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Articles by K Klingel
Total Records ( 2 ) for K Klingel
  S Pinkert , D Westermann , X Wang , K Klingel , A Dorner , K Savvatis , T Grossl , S Krohn , C Tschope , H Zeichhardt , K Kotsch , K Weitmann , W Hoffmann , H. P Schultheiss , O. B Spiller , W Poller and H. Fechner
 

Background— Group B coxsackieviruses (CVBs) are the prototypical agents of acute myocarditis and chronic dilated cardiomyopathy, but an effective targeted therapy is still not available. Here, we analyze the therapeutic potential of a soluble (s) virus receptor molecule against CVB3 myocarditis using a gene therapy approach.

Methods and Results— We generated an inducible adenoviral vector (AdG12) for strict drug-dependent delivery of sCAR-Fc, a fusion protein composed of the coxsackievirus-adenovirus receptor (CAR) extracellular domains and the carboxyl terminus of human IgG1-Fc. Decoy receptor expression was strictly doxycycline dependent, with no expression in the absence of an inducer. CVB3 infection of HeLa cells was efficiently blocked by supernatant from AdG12-transduced cells, but only in the presence of doxycycline. After liver-specific transfer, AdG12 (plus doxycycline) significantly improved cardiac contractility and diastolic relaxation compared with a control vector in CVB3-infected mice if sCAR-Fc was induced before infection (left ventricular pressure 59±3.8 versus 45.4±2.7 mm Hg, median 59 versus 45.8 mm Hg, P<0.01; dP/dtmax 3645.1±443.6 versus 2057.9±490.2 mm Hg/s, median 3526.6 versus 2072 mm Hg/s, P<0.01; and dP/dtmin –2125.5±330.5 versus –1310.2±330.3 mm Hg/s, median –2083.7 versus –1295.9 mm Hg/s, P<0.01) and improved contractility if induced concomitantly with infection (left ventricular pressure 76.4±19.2 versus 56.8±10.3 mm Hg, median 74.8 versus 54.4 mm Hg, P<0.05; dP/dtmax 5214.2±1786.2 versus 3011.6±918.3 mm Hg/s, median 5182.1 versus 3106.6 mm Hg/s, P<0.05), respectively. Importantly, hemodynamics of animals treated with AdG12 (plus doxycycline) were similar to uninfected controls. Preinfection induction of sCAR-Fc completely blocked and concomitant induction strongly reduced cardiac CVB3 infection, myocardial injury, and inflammation.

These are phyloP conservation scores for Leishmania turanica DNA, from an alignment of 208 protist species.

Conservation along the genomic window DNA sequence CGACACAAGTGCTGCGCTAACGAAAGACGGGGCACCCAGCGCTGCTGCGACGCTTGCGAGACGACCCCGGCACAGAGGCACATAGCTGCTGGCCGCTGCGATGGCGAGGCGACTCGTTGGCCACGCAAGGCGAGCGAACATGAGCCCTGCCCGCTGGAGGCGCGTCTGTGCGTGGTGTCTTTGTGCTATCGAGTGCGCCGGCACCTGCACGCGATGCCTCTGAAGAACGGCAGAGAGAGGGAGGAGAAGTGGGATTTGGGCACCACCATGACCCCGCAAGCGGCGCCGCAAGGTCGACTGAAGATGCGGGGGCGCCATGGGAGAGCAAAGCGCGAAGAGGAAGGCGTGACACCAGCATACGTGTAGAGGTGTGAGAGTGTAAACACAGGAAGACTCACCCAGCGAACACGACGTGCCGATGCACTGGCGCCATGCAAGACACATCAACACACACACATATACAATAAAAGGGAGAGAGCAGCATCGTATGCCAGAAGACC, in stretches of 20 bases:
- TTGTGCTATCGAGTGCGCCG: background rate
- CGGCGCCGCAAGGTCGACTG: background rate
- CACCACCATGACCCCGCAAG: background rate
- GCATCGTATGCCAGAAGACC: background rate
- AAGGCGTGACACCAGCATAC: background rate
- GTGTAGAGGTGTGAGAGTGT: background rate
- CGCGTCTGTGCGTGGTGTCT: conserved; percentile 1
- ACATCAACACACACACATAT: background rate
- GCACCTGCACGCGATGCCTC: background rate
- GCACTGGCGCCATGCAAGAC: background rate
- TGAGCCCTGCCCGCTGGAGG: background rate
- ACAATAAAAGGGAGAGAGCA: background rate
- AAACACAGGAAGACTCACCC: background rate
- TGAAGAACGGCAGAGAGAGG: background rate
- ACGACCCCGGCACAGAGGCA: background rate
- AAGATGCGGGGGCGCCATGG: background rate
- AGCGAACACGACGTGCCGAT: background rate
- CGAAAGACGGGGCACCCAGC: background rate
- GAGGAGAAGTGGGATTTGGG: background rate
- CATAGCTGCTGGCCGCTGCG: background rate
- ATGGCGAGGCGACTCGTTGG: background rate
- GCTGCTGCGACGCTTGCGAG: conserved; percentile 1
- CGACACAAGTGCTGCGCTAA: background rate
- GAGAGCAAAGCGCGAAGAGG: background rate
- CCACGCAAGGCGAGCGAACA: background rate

Conclusion— AdG12-mediated sCAR-Fc delivery prevents cardiac dysfunction in CVB3 myocarditis under prophylactic and therapeutic conditions.

  M. A Renault , F Robbesyn , P Reant , V Douin , D Daret , C Allieres , I Belloc , T Couffinhal , J. F Arnal , K Klingel , C Desgranges , P Dos Santos , F Charpentier and A. P. Gadeau
  Background—

Inflammatory processes play a critical role in myocarditis, dilated cardiomyopathy, and heart failure. The expression of the inflammatory chemokine osteopontin (OPN) is dramatically increased in cardiomyocytes and inflammatory cells during myocarditis and heart failure in human and animals. However, its role in the development of heart diseases is not known.

Methods and Results—

To understand whether OPN is involved in cardiomyopathies, we generated a transgenic mouse (MHC-OPN) that specifically overexpresses OPN in cardiomyocytes with cardiac-specific promoter-directed OPN expression. Young MHC-OPN mice were phenotypically indistinguishable from their control littermates, but most of them died prematurely with a half-life of 12 weeks of age. Electrocardiography revealed conduction defects. Echocardiography showed left ventricular dilation and systolic dysfunction. Histological analysis revealed cardiomyocyte loss, severe fibrosis, and inflammatory cell infiltration. Most of these inflammatory cells were activated T cells with Th1 polarization and cytotoxic activity. Autoantibodies against OPN, cardiac myosin, or troponin I, were not found in the serum of MHC-OPN mice.

Conclusions—

These data show that OPN expression in the heart induces in vivo T-cell recruitment and activation leading to chronic myocarditis, the consequence of which is myocyte destruction and hence, dilated cardiomyopathy. Thus, OPN might therefore constitute a potential therapeutic target to limit heart failure.

 
 
 
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